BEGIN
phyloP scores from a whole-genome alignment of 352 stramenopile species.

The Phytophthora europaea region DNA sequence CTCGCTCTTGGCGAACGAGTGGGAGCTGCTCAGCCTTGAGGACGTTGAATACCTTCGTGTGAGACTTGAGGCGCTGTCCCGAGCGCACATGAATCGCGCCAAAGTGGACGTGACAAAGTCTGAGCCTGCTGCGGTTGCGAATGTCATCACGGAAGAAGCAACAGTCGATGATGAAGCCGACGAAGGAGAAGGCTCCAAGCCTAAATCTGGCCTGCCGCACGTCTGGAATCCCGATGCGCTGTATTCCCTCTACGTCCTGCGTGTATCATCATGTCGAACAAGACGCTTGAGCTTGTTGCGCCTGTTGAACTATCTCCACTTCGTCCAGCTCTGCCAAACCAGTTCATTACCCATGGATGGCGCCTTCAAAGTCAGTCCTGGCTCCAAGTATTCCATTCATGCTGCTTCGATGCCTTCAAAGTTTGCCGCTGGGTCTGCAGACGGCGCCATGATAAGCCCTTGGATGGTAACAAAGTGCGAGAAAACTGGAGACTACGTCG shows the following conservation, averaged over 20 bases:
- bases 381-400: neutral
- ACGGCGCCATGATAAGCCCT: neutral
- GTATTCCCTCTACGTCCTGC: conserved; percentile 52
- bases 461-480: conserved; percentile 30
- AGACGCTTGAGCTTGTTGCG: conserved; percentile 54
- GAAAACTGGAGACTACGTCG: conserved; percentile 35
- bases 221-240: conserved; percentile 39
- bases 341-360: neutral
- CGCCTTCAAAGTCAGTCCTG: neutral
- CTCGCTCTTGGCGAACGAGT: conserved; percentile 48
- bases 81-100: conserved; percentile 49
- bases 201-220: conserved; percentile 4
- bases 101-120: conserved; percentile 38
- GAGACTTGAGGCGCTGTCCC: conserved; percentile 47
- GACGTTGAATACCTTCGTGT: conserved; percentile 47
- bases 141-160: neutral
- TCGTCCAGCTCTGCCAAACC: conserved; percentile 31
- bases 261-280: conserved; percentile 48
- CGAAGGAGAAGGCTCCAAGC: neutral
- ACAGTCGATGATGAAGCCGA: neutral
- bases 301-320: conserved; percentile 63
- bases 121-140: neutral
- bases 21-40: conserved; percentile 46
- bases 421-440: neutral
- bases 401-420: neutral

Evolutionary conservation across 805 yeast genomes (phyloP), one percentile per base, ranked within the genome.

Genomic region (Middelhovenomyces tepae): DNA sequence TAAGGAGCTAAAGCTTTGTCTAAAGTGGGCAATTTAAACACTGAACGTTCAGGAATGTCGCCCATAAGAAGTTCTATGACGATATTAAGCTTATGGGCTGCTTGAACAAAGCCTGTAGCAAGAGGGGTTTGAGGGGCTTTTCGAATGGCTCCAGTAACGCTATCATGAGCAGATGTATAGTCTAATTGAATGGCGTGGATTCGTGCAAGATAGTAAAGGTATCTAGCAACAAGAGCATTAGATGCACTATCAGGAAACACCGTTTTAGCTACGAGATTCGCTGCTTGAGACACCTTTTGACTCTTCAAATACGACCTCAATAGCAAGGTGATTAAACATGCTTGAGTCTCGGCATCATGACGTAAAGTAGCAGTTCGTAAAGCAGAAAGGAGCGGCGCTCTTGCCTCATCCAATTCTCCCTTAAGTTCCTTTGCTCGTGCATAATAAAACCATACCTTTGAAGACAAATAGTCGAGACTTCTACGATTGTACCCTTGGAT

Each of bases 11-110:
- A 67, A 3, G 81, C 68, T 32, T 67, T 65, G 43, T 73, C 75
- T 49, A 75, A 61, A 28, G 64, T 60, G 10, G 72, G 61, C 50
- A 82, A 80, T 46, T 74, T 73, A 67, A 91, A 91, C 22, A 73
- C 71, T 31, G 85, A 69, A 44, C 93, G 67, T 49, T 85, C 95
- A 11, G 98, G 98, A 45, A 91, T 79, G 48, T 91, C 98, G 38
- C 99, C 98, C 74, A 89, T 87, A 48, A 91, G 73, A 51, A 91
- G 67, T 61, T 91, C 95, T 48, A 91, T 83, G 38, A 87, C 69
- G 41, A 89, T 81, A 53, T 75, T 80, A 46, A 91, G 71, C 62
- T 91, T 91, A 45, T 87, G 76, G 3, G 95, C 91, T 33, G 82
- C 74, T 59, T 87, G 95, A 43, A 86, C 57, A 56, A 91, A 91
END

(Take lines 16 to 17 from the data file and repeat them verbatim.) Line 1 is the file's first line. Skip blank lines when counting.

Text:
- GAGACTTGAGGCGCTGTCCC: conserved; percentile 47
- GACGTTGAATACCTTCGTGT: conserved; percentile 47